In general, attitudes toward different industries should be less compartmentalized, and more focused on synergies than conflicts – an example where this is already happening successfully is agriculture related tourism.
Opportunities for the provincial government to help build a new image for British Columbia should be grasped at every available opportunity. For example, public spending earmarked for the Olympics should be carefully managed to demonstrate the innovative use of new British Columbia products and design.
Landmark events, such as the Olympics, can be useful catalysts for renewed economic vitality, but 2010 is long way away. Are there other major events which could be held sooner, for example a festival celebrating and exploring new directions in design, material use, architecture and urban spaces? Such an event would bring together good ideas from all areas of the province and could be a major international tourist event and re-shaper of our self-identity.
Smart economy, smart economics, smart money
The diverse, dynamic new culture identity which is shaping Vancouver, and our strong economic and cultural ties with the Pacific Northwest and the huge economy of California, provide us with strategic advantages few other jurisdictions possess. More than ever, we need to know what’s going on in the world, and be prepared to take advantage of new opportunities as well as be alert to risks.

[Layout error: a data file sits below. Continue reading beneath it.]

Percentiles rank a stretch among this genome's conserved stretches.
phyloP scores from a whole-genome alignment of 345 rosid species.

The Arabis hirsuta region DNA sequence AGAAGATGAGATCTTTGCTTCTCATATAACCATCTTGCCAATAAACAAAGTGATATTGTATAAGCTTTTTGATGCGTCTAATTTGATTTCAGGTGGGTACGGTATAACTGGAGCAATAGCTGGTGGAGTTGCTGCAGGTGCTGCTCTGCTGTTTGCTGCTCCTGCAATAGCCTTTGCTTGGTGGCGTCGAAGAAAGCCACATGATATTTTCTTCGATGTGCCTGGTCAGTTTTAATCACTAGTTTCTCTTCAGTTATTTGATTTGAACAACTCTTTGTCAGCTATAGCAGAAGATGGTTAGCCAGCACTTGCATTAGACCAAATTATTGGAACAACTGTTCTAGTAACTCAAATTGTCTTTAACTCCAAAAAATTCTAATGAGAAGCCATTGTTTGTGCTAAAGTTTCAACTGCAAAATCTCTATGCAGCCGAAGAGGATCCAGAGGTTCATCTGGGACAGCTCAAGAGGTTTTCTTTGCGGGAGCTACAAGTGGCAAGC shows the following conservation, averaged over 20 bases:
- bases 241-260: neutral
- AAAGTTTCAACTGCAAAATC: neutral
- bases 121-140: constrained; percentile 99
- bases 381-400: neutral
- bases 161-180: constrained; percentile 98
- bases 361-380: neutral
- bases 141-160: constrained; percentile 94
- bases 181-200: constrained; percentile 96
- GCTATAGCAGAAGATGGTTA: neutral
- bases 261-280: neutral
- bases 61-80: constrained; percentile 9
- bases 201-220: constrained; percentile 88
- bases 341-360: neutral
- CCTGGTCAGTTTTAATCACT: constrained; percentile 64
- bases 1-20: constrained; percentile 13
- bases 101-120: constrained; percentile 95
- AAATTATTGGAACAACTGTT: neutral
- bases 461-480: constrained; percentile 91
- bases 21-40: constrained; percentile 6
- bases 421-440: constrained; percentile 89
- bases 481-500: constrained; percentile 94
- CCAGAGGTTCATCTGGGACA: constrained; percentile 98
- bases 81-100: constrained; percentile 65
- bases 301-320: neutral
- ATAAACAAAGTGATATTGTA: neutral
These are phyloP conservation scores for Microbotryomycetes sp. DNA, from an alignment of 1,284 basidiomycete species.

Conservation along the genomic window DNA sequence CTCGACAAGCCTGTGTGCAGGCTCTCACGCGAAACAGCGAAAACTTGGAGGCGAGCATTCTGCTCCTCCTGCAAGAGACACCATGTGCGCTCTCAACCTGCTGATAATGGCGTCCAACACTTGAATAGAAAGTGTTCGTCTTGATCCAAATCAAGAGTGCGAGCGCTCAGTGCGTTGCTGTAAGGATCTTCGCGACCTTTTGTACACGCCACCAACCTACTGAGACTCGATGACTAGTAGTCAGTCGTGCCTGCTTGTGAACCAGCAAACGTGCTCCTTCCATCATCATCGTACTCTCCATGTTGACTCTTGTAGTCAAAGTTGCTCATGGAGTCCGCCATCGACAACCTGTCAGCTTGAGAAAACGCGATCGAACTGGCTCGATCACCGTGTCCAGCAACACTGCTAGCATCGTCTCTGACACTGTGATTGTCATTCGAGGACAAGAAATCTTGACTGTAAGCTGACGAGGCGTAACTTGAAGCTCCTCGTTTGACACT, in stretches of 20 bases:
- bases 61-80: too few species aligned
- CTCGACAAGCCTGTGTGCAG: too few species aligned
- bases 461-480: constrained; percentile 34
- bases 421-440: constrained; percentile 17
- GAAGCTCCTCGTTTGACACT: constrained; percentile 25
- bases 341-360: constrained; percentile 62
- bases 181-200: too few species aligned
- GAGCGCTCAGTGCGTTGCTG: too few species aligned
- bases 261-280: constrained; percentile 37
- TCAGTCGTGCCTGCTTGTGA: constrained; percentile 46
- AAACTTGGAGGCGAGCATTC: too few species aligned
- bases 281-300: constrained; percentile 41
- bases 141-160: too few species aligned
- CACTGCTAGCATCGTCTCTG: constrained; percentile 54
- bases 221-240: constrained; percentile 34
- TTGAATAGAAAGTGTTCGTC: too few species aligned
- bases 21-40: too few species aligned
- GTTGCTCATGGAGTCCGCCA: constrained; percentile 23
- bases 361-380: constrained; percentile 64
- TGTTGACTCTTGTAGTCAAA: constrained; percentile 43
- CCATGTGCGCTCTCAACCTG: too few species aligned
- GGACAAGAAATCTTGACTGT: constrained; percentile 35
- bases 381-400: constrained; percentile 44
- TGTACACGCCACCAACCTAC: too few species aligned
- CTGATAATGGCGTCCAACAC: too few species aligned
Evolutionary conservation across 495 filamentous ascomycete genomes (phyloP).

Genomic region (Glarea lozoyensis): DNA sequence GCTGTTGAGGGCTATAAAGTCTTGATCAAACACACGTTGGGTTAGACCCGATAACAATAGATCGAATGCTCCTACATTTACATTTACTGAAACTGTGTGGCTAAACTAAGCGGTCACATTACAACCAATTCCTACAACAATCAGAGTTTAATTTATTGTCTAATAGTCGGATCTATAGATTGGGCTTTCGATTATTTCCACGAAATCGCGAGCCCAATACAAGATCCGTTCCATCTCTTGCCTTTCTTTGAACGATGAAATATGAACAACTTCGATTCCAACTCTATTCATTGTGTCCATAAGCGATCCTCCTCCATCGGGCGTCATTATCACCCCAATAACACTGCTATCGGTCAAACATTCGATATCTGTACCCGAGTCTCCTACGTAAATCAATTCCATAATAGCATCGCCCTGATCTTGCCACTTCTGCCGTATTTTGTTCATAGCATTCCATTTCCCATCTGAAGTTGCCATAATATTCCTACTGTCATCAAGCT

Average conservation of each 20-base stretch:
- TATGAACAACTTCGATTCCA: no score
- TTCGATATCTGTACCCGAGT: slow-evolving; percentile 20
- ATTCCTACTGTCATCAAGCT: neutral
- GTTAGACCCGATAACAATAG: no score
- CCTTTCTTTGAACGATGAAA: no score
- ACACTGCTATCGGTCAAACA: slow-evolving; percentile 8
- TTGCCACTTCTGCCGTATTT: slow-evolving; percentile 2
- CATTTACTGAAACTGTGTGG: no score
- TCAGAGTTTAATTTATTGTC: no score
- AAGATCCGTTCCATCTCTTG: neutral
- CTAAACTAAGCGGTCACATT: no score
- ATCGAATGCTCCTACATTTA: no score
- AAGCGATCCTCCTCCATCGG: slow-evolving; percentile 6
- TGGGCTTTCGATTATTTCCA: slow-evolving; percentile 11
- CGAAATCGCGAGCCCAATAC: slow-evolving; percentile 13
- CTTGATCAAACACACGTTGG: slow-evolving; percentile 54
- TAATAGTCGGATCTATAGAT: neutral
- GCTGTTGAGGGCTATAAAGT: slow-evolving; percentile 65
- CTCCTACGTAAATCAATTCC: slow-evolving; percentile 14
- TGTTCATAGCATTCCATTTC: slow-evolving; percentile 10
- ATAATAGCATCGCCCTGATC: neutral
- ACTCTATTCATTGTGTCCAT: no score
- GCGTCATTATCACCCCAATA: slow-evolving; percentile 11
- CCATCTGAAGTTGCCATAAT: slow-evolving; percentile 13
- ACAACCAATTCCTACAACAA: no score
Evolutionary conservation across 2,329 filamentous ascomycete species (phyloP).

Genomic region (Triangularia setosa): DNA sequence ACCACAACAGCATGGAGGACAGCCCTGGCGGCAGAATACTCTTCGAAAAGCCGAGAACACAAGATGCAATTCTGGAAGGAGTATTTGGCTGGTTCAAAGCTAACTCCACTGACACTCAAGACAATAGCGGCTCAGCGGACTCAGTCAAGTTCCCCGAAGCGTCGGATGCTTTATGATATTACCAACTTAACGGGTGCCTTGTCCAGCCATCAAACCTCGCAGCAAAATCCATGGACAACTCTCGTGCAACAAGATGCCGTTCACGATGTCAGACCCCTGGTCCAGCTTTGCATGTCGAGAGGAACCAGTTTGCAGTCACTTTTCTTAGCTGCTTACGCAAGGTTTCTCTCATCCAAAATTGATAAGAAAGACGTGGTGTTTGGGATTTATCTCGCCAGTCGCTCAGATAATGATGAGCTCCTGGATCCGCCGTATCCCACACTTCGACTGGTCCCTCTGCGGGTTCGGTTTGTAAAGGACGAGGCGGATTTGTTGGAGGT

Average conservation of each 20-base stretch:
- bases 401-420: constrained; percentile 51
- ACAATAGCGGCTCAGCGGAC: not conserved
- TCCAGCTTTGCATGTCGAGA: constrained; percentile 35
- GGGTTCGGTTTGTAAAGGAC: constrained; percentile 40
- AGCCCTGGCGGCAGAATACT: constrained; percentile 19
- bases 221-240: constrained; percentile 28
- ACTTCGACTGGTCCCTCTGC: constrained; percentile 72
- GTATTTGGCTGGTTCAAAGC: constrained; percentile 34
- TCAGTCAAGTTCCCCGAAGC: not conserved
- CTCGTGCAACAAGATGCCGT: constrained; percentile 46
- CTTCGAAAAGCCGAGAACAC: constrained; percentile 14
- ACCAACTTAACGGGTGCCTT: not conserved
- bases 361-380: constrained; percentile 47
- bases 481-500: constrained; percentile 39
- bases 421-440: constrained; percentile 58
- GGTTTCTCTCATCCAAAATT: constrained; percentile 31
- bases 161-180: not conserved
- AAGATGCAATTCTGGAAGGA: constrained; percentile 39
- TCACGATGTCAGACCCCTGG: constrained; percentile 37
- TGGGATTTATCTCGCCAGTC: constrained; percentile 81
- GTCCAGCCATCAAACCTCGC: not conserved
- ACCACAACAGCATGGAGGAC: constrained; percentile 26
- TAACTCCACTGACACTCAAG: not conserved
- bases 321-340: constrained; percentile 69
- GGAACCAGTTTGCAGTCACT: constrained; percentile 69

We need to foster a climate where innovation and creative thinking are fostered and rewarded. Small businesses have always been places where this type of thinking – and hard work – have been in good supply. Glen Clark’s government recognized this when they lowered small business taxes, and we should continue to shape policies to support dynamic new enterprises.
We need to recognize that the “new economy” is still being created, and that it will most likely thrive in places where people most want to live.
It’s a complicated, fast-changing world, and that reality must inform public policy decision making, especially in regard to the economy. Good government doesn’t mean having all the right answers, but it should mean asking the right questions. And it means recognizing that social values and economic values are deeply connected, and that building a good society requires a smart, compassionate and at times activist government that is prepared to invest in the future.